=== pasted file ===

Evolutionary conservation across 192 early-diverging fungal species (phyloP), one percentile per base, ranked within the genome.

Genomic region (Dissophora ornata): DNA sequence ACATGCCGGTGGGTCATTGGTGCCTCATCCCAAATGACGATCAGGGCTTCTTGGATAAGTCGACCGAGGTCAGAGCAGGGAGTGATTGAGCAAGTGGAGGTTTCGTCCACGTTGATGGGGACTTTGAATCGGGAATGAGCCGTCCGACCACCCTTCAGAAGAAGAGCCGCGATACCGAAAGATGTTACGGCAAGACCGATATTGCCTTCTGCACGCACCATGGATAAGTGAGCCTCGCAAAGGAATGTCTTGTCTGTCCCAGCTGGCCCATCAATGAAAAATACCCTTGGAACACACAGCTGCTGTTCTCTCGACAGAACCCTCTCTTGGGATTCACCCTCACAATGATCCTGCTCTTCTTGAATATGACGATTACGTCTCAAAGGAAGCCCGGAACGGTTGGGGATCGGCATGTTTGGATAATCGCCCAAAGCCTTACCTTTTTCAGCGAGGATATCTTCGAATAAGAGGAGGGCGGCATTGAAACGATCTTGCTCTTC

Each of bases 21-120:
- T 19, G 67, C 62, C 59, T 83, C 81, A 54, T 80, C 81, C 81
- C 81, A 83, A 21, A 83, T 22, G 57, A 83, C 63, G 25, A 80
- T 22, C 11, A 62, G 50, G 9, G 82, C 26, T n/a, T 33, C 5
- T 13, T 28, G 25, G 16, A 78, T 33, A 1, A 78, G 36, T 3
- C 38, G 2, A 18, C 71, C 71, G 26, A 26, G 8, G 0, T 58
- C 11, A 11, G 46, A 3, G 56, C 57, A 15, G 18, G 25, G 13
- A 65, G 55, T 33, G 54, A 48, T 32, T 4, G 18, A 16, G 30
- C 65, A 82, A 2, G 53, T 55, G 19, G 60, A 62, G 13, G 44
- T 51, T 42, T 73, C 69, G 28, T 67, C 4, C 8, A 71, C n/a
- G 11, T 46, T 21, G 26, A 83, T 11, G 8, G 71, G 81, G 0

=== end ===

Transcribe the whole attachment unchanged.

Evolutionary conservation across 192 early-diverging fungal species (phyloP), one percentile per base, ranked within the genome.

Genomic region (Dissophora ornata): DNA sequence ACATGCCGGTGGGTCATTGGTGCCTCATCCCAAATGACGATCAGGGCTTCTTGGATAAGTCGACCGAGGTCAGAGCAGGGAGTGATTGAGCAAGTGGAGGTTTCGTCCACGTTGATGGGGACTTTGAATCGGGAATGAGCCGTCCGACCACCCTTCAGAAGAAGAGCCGCGATACCGAAAGATGTTACGGCAAGACCGATATTGCCTTCTGCACGCACCATGGATAAGTGAGCCTCGCAAAGGAATGTCTTGTCTGTCCCAGCTGGCCCATCAATGAAAAATACCCTTGGAACACACAGCTGCTGTTCTCTCGACAGAACCCTCTCTTGGGATTCACCCTCACAATGATCCTGCTCTTCTTGAATATGACGATTACGTCTCAAAGGAAGCCCGGAACGGTTGGGGATCGGCATGTTTGGATAATCGCCCAAAGCCTTACCTTTTTCAGCGAGGATATCTTCGAATAAGAGGAGGGCGGCATTGAAACGATCTTGCTCTTC

Each of bases 21-120:
- T 19, G 67, C 62, C 59, T 83, C 81, A 54, T 80, C 81, C 81
- C 81, A 83, A 21, A 83, T 22, G 57, A 83, C 63, G 25, A 80
- T 22, C 11, A 62, G 50, G 9, G 82, C 26, T n/a, T 33, C 5
- T 13, T 28, G 25, G 16, A 78, T 33, A 1, A 78, G 36, T 3
- C 38, G 2, A 18, C 71, C 71, G 26, A 26, G 8, G 0, T 58
- C 11, A 11, G 46, A 3, G 56, C 57, A 15, G 18, G 25, G 13
- A 65, G 55, T 33, G 54, A 48, T 32, T 4, G 18, A 16, G 30
- C 65, A 82, A 2, G 53, T 55, G 19, G 60, A 62, G 13, G 44
- T 51, T 42, T 73, C 69, G 28, T 67, C 4, C 8, A 71, C n/a
- G 11, T 46, T 21, G 26, A 83, T 11, G 8, G 71, G 81, G 0